Nature

Snow-Bound: A Winter Idyl

The sun that brief December day
Rose cheerless over hills of gray,
And, darkly circled, gave at noon
A sadder light than waning moon.
Slow tracing down the thickening sky
Its mute and ominous prophecy,
A portent seeming less than threat,
It sank from sight before it set.
A chill no coat, however stout,
Of homespun stuff could quite shut out,
A hard, dull bitterness of cold,
That checked, mid-vein, the circling race
Of life-blood in the sharpened face,
The coming of the snow-storm told.

Stopping by Woods on a Snowy Evening

Whose woods these are I think I know.
His house is in the village though;
He will not see me stopping here
To watch his woods fill up with snow.

My little horse must think it queer
To stop without a farmhouse near
Between the woods and frozen lake
The darkest evening of the year.

The Cross of Snow

In the long, sleepless watches of the night,
A gentle face — the face of one long dead —
Looks at me from the wall, where round its head
The night-lamp casts a halo of pale light.
Here in this room she died; and soul more white
Never through martyrdom of fire was led
To its repose; nor can in books be read
The legend of a life more benedight.

Hyperion

BOOK I
Deep in the shady sadness of a vale
Far sunken from the healthy breath of morn,
Far from the fiery noon, and eve's one star,
Sat gray-hair'd Saturn, quiet as a stone,
Still as the silence round about his lair;
Forest on forest hung about his head
Like cloud on cloud. No stir of air was there,
Not so much life as on a summer's day
Robs not one light seed from the feather'd grass,
But where the dead leaf fell, there did it rest.
A stream went voiceless by, still deadened more
By reason of his fallen divinity

Ode on a Grecian Urn

Thou still unravish'd bride of quietness,
Thou foster-child of silence and slow time,
Sylvan historian, who canst thus express
A flowery tale more sweetly than our rhyme:
What leaf-fring'd legend haunts about thy shape
Of deities or mortals, or of both,
In Tempe or the dales of Arcady?
What men or gods are these? What maidens loth?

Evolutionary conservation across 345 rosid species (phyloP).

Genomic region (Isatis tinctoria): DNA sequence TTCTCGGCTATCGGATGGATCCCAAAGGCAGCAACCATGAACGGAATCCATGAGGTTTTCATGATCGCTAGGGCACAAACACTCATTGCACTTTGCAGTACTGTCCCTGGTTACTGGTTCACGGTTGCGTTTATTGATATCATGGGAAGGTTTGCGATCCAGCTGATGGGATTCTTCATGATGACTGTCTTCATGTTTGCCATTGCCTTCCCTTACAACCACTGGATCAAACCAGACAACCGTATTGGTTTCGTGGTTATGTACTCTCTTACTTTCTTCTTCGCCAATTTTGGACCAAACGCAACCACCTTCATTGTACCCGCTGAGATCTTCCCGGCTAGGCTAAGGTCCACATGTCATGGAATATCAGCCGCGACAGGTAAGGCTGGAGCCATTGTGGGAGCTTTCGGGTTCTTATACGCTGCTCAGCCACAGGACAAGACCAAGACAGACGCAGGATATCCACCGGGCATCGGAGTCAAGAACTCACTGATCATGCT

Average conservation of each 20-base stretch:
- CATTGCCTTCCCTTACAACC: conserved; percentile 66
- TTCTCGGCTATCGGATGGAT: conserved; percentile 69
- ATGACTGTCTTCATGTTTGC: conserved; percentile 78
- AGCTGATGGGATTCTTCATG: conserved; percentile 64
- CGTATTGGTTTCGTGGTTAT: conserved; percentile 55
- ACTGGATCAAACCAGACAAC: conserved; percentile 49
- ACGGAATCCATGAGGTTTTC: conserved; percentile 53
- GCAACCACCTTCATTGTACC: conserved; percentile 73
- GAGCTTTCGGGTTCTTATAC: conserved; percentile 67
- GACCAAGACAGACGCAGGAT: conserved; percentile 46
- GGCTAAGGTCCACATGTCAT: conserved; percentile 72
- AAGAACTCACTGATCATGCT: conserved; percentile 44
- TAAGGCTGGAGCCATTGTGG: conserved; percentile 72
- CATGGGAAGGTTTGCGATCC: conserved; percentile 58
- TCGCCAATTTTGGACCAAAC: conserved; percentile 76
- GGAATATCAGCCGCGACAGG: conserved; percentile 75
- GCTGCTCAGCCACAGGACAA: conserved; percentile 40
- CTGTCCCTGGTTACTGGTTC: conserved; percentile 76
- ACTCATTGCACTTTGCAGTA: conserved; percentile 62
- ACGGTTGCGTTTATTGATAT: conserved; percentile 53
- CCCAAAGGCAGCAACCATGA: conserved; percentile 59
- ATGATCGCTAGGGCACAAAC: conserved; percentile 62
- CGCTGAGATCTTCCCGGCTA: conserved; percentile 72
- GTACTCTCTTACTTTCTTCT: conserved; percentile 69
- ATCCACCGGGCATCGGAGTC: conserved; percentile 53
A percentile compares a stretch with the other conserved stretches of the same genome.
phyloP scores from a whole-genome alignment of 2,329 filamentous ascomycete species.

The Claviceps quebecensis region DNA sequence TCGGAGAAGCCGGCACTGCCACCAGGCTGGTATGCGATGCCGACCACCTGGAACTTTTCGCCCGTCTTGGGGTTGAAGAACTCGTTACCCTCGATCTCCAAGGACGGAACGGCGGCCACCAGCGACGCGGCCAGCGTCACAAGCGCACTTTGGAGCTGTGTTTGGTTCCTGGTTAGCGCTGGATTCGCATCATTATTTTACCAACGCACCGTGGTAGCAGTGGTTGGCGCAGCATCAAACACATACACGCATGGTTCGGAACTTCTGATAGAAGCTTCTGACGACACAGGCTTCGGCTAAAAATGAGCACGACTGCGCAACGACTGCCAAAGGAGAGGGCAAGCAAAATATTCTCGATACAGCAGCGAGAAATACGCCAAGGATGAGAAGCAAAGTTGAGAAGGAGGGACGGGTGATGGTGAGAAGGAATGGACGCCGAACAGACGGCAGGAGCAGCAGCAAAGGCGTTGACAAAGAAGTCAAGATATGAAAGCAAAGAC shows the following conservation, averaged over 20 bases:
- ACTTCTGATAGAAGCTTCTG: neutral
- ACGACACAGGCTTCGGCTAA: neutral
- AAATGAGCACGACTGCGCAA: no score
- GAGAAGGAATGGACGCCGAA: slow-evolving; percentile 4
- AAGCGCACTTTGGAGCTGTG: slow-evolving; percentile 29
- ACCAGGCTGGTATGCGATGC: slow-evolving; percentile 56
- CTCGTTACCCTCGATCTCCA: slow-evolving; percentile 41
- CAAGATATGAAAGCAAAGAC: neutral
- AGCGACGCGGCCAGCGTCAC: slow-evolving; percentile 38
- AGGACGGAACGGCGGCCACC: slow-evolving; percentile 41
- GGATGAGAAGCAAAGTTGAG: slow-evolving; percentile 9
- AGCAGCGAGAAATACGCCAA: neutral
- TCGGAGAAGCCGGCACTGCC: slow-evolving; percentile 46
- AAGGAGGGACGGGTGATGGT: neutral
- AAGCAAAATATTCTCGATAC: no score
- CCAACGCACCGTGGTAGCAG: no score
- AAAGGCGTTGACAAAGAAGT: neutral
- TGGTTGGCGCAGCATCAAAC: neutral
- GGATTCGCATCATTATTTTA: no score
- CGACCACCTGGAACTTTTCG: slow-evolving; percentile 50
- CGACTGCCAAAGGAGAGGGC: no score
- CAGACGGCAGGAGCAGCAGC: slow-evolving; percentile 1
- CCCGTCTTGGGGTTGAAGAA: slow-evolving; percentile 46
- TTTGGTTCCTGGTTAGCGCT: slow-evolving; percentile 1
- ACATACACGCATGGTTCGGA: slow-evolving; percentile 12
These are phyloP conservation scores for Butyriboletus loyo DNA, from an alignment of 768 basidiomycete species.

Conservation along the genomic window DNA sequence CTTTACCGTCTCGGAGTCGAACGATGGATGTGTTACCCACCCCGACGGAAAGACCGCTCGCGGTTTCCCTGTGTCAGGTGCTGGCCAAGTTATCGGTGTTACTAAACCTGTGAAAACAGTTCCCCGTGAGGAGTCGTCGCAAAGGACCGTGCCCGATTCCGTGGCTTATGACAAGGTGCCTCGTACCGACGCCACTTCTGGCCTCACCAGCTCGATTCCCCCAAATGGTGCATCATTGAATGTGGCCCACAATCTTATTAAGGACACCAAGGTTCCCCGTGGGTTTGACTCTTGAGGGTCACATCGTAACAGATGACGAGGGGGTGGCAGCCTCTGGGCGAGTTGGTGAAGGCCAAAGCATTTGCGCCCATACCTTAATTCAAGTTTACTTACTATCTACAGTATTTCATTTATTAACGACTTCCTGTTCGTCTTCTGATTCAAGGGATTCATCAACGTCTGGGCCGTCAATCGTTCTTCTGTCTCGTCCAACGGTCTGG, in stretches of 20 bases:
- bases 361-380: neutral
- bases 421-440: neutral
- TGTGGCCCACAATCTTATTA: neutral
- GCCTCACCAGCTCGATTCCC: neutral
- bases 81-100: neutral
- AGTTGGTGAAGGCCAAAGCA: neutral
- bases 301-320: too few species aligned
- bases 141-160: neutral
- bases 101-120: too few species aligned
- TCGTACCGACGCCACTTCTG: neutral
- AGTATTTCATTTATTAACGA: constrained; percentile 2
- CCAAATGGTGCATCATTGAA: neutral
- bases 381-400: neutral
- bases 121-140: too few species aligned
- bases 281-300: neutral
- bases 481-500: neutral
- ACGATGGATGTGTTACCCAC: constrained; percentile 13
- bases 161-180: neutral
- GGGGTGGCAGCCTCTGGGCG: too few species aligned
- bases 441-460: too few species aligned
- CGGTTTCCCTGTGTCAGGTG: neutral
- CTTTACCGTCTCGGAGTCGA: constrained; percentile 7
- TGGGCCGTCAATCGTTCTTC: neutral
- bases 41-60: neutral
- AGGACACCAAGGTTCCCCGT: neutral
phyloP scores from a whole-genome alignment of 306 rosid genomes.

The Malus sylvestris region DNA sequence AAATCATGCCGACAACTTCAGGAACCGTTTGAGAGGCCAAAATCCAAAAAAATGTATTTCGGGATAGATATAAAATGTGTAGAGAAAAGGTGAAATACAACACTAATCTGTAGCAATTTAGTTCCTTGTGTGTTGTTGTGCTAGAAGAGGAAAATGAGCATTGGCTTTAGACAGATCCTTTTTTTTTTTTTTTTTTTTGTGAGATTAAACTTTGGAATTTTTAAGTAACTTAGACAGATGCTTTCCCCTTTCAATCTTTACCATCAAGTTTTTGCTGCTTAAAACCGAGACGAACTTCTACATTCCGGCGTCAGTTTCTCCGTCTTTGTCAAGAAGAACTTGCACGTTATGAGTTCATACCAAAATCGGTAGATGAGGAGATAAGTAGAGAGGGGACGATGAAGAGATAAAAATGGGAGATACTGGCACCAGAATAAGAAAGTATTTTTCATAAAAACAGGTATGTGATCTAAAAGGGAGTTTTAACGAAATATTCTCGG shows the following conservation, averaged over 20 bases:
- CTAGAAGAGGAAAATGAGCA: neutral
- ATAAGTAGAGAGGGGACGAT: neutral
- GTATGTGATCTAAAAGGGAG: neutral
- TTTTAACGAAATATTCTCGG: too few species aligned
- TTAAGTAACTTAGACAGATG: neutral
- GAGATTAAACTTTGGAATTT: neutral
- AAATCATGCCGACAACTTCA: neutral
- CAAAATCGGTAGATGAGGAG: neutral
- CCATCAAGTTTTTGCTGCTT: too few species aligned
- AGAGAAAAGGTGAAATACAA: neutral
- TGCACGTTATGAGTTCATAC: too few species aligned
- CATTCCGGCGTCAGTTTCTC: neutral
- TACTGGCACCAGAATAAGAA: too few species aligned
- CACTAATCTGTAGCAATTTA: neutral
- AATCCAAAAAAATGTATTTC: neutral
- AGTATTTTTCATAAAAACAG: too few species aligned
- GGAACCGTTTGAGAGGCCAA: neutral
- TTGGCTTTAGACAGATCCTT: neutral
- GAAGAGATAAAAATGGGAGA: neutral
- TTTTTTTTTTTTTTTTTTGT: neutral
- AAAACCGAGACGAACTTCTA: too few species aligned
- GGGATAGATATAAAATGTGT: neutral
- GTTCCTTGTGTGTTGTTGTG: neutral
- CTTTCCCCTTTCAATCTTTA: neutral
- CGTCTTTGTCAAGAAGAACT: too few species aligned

What mad pursuit? What struggle to escape?

Not Ideas About the Thing but the Thing Itself

At the earliest ending of winter,
In March, a scrawny cry from outside
Seemed like a sound in his mind.

He knew that he heard it,
A bird’ s cry at daylight or before,
In the early March wind

The sun was rising at six,
No longer a battered panache above snow...
It would have been outside.

It was not from the vast ventriloquism
Of sleep’ s faded papier mâché...
The sun was coming from outside.

That scrawny cry — it was
A chorister whose c preceded the choir.
It was part of the colossal sun,

The Poem that Took the Place of a Mountain

There it was, word for word,
The poem that took the place of a mountain.

He breathed its oxygen,
Even when the book lay turned in the dust of his table.

It reminded him how he had needed
A place to go to in his own direction,

How he had recomposed the pines,
Shifted the rocks and picked his way among clouds,

For the outlook that would be right,
Where he would be complete in an unexplained completion:

The exact rock where his inexactnesses
Would discover, at last, the view toward which they had edged,

Lament

Your dying was a difficult enterprise.
First, petty things took up your energies,
The small but clustering duties of the sick,
Irritant as the cough’ s dry rhetoric.
Those hours of waiting for pills, shot, X-ray
Or test (while you read novels two a day)
Already with a kind of clumsy stealth
Distanced you from the habits of your health.
In hope still, courteous still, but tired and thin,

Grieve Not

Grieve not that winter masks the yet quick earth,
Nor still that summer walks the hills no more;
That fickle spring has doffed the plaid she wore
To swathe herself in napkins till rebirth.

These buddings, flowerings, are nothing worth;
This ermine cloud stretched firm across the lakes
Will presently be shattered into flakes;
Then, starveling world, be subject to my mirth.

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